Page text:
Letter: Critical Race Theory is not taught in schools
CRT does not call for shaming white people, particularly children, and holding them responsible for America’s original sins of slavery and racism.
To the Editor:
Consider this fact: “Critical Race Theory” (CRT), the new pet Republican outrage-inducing bogeyman, is not taught in South Dakota schools, colleges, or universities.
Yet, Gov. Kristi Noem is so utterly terrified that the subject might ever be taught in the state that she drafted new legislation this month to pre-emptively ban its teaching anywhere in South Dakota — which, let’s just remind ourselves, it isn’t now.
The concept is only taught very sporadically in U.S. higher education but nowhere in elementary and secondary schools.
In other words, for pre-college schools Noem’s knee-jerk is a “solution” in search of a “problem” that doesn’t exist. For colleges and universities, CRT’s a valid, substantive subject for history and civics curricula, but Noem’s goal is naked censorship throughout education in South Dakota because she doesn’t happen to agree with it, not that it’s bogus in some way.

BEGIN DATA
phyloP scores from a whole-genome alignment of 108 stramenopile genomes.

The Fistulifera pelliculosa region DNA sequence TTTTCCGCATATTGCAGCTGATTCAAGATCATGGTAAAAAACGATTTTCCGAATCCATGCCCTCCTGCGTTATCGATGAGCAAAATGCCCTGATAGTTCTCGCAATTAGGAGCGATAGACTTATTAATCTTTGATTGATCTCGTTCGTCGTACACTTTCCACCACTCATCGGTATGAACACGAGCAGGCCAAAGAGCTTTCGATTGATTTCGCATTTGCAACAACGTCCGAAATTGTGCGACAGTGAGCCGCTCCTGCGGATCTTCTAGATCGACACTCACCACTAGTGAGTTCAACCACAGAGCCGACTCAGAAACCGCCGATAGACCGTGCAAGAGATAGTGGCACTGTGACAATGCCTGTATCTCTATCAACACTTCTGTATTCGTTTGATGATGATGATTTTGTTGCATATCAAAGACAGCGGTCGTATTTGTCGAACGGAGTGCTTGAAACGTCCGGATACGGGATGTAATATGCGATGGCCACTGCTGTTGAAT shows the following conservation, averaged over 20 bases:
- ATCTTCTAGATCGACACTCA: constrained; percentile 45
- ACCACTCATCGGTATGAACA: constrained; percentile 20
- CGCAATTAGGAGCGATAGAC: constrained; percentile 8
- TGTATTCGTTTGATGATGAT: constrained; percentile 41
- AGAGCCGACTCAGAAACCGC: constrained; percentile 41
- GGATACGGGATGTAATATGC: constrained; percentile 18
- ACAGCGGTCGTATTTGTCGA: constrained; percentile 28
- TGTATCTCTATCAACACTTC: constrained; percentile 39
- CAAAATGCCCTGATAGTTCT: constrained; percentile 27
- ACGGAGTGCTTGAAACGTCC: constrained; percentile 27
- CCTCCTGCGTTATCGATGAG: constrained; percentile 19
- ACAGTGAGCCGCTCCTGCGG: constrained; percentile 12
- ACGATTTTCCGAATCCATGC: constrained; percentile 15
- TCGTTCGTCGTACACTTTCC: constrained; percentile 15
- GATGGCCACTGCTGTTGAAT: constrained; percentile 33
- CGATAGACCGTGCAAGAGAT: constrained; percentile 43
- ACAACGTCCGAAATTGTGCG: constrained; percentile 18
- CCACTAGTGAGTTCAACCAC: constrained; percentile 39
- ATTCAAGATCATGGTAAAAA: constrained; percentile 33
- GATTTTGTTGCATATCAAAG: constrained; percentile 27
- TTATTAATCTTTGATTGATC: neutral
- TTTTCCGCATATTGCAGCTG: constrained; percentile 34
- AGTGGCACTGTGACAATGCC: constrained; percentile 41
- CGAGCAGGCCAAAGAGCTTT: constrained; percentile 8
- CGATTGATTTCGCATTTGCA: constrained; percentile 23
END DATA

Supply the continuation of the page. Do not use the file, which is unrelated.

This censorious bill comes after the governor signed a related executive order in July barring her Department of Education even from applying for any federal grants in history or civics until after the 2022 state legislative session. The purpose of the order is “to ban grants that tie to critical race theory, a topic that has become a hot-button topic among conservatives and educators alike in recent months.”
If you don’t know what CRT is, it is a somewhat arcane academic theory sporadically taught in a limited way in some higher-ed institutions. It is based on the “premise that race is not a natural, biologically grounded feature of physically distinct subgroups of human beings but a socially constructed (culturally invented) category that is used to oppress and exploit people of color,” according to Encyclopaedia Britannica.
“Critical race theorists hold that racism is inherent in the law and legal institutions of the United States insofar as they function to create and maintain social, economic, and political inequalities between whites and nonwhites, especially African Americans.”
It does not call for shaming white people, particularly children, and holding them responsible for America’s original sins of slavery and racism.
The goal is to educate citizens about the perpetual injustices they bequeath.